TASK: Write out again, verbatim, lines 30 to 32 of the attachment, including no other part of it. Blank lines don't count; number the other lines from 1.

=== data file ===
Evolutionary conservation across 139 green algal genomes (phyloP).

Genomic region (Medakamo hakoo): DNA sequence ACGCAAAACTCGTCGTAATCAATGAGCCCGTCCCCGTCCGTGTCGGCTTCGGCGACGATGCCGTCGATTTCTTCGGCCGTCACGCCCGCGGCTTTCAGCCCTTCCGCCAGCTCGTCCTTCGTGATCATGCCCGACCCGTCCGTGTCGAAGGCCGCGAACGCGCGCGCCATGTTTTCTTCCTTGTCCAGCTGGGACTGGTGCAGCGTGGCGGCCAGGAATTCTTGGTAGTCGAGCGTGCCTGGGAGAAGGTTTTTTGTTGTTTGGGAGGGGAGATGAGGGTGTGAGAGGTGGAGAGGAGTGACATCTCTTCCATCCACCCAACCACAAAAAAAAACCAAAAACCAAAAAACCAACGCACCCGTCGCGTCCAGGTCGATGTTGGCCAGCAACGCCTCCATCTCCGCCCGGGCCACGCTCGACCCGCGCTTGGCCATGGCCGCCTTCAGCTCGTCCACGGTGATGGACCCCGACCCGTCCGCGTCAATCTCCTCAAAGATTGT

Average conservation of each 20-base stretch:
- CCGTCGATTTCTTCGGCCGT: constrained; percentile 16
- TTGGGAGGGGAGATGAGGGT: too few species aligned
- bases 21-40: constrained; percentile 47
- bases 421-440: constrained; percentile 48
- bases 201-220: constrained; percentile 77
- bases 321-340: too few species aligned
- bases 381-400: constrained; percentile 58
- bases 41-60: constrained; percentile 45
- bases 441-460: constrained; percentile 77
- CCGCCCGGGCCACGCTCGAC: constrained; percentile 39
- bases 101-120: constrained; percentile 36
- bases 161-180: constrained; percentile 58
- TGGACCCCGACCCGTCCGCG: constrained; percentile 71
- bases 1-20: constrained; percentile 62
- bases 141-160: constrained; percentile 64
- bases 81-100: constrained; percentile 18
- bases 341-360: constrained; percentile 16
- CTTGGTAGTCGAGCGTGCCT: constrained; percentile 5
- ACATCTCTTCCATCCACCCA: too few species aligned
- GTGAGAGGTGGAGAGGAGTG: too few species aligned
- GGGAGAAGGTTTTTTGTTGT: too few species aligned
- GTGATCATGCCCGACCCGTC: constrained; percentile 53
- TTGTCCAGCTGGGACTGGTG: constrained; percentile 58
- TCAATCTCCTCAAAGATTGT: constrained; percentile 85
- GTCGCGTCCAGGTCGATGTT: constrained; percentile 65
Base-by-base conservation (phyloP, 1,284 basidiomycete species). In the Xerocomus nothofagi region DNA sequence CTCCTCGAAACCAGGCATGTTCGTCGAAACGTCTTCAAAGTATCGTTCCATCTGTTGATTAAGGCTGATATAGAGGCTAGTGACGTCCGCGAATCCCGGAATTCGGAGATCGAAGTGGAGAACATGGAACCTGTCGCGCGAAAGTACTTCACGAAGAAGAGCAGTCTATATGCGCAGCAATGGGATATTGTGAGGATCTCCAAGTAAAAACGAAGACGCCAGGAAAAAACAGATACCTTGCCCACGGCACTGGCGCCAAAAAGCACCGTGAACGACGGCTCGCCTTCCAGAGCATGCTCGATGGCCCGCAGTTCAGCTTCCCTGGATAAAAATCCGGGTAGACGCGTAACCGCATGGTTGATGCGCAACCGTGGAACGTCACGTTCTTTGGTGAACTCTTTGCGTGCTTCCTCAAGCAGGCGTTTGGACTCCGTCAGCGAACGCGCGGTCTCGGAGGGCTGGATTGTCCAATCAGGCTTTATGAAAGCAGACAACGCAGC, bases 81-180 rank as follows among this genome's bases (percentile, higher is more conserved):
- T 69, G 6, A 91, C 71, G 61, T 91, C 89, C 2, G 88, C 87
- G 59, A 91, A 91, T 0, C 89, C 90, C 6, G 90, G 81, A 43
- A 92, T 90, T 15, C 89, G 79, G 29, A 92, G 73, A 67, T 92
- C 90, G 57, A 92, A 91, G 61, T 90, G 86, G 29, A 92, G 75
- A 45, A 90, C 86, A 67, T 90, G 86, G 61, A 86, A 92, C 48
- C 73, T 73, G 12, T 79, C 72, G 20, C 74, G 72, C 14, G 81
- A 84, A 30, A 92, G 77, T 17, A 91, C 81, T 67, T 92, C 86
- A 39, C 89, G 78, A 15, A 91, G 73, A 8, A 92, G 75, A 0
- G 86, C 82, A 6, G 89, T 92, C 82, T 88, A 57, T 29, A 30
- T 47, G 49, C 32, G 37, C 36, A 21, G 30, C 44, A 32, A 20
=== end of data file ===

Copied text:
- T 69, G 6, A 91, C 71, G 61, T 91, C 89, C 2, G 88, C 87
- G 59, A 91, A 91, T 0, C 89, C 90, C 6, G 90, G 81, A 43
- A 92, T 90, T 15, C 89, G 79, G 29, A 92, G 73, A 67, T 92